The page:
Twitter has also provided some great case studies. Take DellOutlet, they sought to expand their brand awareness heavily through twitter. Soon after their pages where launched thay had generated over $3m worth of business from followers who clicked on links for purchases.
Sometimes the ability of social media is the ability to create a central forum fopr new consumers. Take the case of the Old Spice brand, a new commercial was launched which generated alot of media attention. The Twitter and Facebook pages became a rallying point for these new adopters.
2700% Increase of Twitter followers – 800% Increase in Facebook followers – 300% Increase in traffice to their website
So do the benefits out weight the costs? Tell me how you get on or if you like give me call and lets chat.
In Peer Review We Trust: Consumer Reviews vs. Other Ad Tactics
Consumer confidence in advertising has been swiftly shifting over the past five years; 7 in 10 internet users now trust brand websites and consumer opinions over traditional forms of marketing and advertising. Where else has consumer confidence in advertising shifted?
created by Flowtown.
What Does Social Media Success Mean to Your Business?
The following infographic depicts 2011 data showcasing how small business owners feel about social media and how small businesses measure what they perceive as success via this marketing channel. More specifically, focusing if small businesses are utilizing social media properly and know how to properly measure ROI.
The rise of Facebook, Twitter and other social networks has accelerated the growth of YouTube as it enables discovery and sharing of online video.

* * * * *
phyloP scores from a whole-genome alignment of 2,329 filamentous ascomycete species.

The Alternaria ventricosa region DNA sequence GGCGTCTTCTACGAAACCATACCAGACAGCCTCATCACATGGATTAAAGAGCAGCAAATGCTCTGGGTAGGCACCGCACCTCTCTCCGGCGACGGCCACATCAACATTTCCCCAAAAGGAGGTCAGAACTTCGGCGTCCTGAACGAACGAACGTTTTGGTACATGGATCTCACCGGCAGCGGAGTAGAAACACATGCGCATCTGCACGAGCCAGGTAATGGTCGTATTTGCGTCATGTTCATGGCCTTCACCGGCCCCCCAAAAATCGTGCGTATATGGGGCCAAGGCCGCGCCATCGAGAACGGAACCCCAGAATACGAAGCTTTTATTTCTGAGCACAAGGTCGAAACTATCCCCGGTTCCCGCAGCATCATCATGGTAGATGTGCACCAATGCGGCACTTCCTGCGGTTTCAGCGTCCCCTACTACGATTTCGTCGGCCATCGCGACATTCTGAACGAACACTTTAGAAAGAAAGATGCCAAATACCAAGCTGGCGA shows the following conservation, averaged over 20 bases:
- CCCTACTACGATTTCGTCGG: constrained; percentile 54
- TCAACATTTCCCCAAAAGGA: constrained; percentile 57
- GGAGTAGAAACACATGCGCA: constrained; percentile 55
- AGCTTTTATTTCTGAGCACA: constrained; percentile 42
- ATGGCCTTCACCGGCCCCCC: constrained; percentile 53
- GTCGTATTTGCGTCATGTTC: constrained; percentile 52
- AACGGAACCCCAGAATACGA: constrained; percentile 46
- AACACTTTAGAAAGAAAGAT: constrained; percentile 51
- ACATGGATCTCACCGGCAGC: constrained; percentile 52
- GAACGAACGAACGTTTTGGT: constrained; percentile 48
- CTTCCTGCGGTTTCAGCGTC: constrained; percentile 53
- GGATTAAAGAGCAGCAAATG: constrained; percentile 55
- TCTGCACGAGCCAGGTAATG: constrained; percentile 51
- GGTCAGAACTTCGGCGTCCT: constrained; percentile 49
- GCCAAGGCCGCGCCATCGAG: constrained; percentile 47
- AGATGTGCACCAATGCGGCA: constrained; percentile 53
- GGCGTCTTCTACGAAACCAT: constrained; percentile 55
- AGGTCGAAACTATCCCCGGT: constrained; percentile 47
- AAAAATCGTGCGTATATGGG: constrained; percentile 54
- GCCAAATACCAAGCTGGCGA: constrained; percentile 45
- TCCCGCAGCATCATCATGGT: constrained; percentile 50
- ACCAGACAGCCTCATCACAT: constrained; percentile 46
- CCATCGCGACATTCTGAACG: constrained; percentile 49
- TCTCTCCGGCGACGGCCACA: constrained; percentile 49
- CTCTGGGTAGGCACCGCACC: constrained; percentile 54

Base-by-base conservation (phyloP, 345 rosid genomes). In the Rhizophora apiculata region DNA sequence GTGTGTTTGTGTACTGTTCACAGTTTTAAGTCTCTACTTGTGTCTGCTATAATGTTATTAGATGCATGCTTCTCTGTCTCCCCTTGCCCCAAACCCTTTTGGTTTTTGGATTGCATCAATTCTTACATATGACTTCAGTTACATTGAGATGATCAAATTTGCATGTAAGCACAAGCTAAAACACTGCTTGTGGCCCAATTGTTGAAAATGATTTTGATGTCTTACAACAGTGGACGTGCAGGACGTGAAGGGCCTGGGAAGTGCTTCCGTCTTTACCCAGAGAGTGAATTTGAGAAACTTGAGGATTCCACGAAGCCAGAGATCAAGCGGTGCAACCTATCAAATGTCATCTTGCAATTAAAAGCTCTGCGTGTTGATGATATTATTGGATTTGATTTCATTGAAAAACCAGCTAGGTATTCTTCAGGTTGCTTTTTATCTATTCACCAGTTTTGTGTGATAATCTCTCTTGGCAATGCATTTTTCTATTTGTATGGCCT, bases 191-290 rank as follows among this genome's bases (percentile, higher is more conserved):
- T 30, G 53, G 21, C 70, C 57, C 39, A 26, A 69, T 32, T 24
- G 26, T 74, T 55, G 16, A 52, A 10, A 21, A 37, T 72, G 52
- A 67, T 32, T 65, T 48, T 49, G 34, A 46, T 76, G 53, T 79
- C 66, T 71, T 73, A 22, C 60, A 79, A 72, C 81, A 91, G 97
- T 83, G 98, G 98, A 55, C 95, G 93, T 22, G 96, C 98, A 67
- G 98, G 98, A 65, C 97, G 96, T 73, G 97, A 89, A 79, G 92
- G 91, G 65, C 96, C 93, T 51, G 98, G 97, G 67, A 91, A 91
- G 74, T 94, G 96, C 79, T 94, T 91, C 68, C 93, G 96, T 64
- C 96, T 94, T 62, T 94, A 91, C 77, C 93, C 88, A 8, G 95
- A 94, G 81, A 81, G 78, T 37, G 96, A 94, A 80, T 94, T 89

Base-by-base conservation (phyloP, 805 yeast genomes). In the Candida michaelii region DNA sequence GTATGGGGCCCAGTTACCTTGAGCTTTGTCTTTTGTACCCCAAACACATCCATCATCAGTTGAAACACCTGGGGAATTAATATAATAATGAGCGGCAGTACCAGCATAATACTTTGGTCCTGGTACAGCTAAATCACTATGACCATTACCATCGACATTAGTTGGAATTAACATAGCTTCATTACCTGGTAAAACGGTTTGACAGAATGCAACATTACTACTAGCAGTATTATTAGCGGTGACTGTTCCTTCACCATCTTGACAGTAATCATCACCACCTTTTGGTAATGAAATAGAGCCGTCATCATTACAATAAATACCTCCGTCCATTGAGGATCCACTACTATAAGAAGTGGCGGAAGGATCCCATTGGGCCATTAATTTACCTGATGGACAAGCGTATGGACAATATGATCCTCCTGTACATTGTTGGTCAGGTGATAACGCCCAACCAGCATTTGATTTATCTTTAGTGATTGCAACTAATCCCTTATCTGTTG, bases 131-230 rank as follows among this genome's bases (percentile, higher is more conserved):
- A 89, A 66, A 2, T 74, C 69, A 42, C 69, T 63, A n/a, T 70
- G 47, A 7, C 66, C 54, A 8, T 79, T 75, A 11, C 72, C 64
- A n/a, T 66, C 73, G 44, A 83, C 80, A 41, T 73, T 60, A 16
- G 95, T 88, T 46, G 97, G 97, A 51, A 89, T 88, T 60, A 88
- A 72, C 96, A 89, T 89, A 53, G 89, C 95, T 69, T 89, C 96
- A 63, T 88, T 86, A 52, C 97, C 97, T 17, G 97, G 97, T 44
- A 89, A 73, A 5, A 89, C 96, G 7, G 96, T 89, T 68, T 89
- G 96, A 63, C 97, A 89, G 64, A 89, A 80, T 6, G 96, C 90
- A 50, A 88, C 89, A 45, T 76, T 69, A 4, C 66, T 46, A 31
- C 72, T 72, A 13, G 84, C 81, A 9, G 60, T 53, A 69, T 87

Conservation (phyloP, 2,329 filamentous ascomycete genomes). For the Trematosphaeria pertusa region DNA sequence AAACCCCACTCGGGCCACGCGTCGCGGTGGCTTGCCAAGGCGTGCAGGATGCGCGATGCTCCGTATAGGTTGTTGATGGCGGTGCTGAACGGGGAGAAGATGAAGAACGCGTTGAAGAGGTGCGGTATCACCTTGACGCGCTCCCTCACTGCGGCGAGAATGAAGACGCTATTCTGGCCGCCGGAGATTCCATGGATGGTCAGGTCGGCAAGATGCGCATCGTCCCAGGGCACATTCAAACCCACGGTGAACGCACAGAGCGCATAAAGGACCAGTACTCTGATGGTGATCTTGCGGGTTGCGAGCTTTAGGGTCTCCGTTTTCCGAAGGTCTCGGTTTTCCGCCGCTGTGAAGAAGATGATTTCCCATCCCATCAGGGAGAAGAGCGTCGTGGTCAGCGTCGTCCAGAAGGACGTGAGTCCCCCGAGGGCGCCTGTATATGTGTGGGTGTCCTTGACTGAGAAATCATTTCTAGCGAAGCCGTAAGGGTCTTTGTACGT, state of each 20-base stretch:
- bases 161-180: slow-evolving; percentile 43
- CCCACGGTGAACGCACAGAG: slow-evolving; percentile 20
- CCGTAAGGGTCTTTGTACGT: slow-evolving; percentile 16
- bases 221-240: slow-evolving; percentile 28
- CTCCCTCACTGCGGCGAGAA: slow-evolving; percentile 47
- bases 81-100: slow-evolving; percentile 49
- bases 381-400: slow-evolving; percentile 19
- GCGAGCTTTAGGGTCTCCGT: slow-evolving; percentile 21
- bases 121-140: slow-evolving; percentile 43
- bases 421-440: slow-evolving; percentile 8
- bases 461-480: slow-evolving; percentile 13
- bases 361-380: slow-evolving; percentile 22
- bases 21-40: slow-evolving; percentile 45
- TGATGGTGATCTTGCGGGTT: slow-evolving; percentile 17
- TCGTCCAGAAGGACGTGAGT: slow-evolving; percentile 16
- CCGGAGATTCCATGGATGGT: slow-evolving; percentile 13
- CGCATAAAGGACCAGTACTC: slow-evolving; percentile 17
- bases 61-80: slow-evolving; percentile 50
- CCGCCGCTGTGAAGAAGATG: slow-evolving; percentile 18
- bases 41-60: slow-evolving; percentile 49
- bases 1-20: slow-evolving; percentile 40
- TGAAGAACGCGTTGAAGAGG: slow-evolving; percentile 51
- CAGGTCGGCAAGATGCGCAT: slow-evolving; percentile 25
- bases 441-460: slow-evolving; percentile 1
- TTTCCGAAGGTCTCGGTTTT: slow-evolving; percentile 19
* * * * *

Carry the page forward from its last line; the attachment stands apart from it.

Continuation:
- 500 years of YouTube video are watched every day on Facebook
- Over 700 YouTube videos are shared on Twitter each minute
- 100 million people take a social action on YouTube (likes, shares, comments, etc) every week
- An auto-shared tweet results in 6 new youtube.com sessions on average
- There are 500 tweets per minute containing a YouTube link
- Millions of subscriptions to YouTube happen each day. (Subscriptions allow you to connect with someone you’re interested in — whether it’s a friend, or the NBA — and keep up on their activity on the site)
- More than 50% of videos on YouTube have been rated or include comments from the community
- Millions of videos are favorited every day
What about you?
How do you use YouTube and video in your marketing?
Has social media opened up global opportunities for you? What is the most exciting and inspiring business or personal event or connection that has been instigated by social media?
Look forward to hearing your stories.
LinkedIn to many is seen as a recruitment portal. The place to be to get headhunted into that dream job. I have yet to be blessed with that experience.